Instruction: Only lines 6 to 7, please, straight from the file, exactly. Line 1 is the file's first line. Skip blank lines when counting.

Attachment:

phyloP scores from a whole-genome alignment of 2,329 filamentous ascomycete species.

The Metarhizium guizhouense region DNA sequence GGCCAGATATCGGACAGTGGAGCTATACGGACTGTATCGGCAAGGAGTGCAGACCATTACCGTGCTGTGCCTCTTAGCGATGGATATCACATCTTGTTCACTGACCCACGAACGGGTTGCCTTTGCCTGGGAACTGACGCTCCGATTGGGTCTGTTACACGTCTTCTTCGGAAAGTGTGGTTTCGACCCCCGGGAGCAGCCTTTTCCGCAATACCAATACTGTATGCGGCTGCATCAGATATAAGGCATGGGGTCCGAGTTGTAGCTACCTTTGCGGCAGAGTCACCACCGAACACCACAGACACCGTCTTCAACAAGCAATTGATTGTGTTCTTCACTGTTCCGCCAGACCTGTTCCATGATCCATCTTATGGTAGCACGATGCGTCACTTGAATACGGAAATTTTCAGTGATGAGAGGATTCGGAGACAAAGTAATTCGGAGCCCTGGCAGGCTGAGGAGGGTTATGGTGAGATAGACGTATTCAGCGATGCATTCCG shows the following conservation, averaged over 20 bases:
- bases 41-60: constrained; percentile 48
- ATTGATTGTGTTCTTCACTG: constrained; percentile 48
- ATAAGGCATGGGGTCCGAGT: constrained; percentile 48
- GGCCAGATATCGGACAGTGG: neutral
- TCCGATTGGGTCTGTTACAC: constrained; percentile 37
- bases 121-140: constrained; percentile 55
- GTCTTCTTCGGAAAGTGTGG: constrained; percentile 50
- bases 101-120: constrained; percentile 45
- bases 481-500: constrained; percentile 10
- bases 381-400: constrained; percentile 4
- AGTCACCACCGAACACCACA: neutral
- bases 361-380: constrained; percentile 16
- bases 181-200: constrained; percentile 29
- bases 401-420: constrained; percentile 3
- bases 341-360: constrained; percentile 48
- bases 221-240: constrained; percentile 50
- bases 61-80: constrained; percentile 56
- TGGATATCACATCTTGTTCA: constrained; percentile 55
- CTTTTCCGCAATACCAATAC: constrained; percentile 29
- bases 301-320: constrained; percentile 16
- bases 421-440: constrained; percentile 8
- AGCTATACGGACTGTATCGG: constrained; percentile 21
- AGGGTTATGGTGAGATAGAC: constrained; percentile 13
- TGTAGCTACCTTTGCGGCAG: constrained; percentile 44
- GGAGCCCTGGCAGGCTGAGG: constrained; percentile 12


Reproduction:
- GGCCAGATATCGGACAGTGG: neutral
- TCCGATTGGGTCTGTTACAC: constrained; percentile 37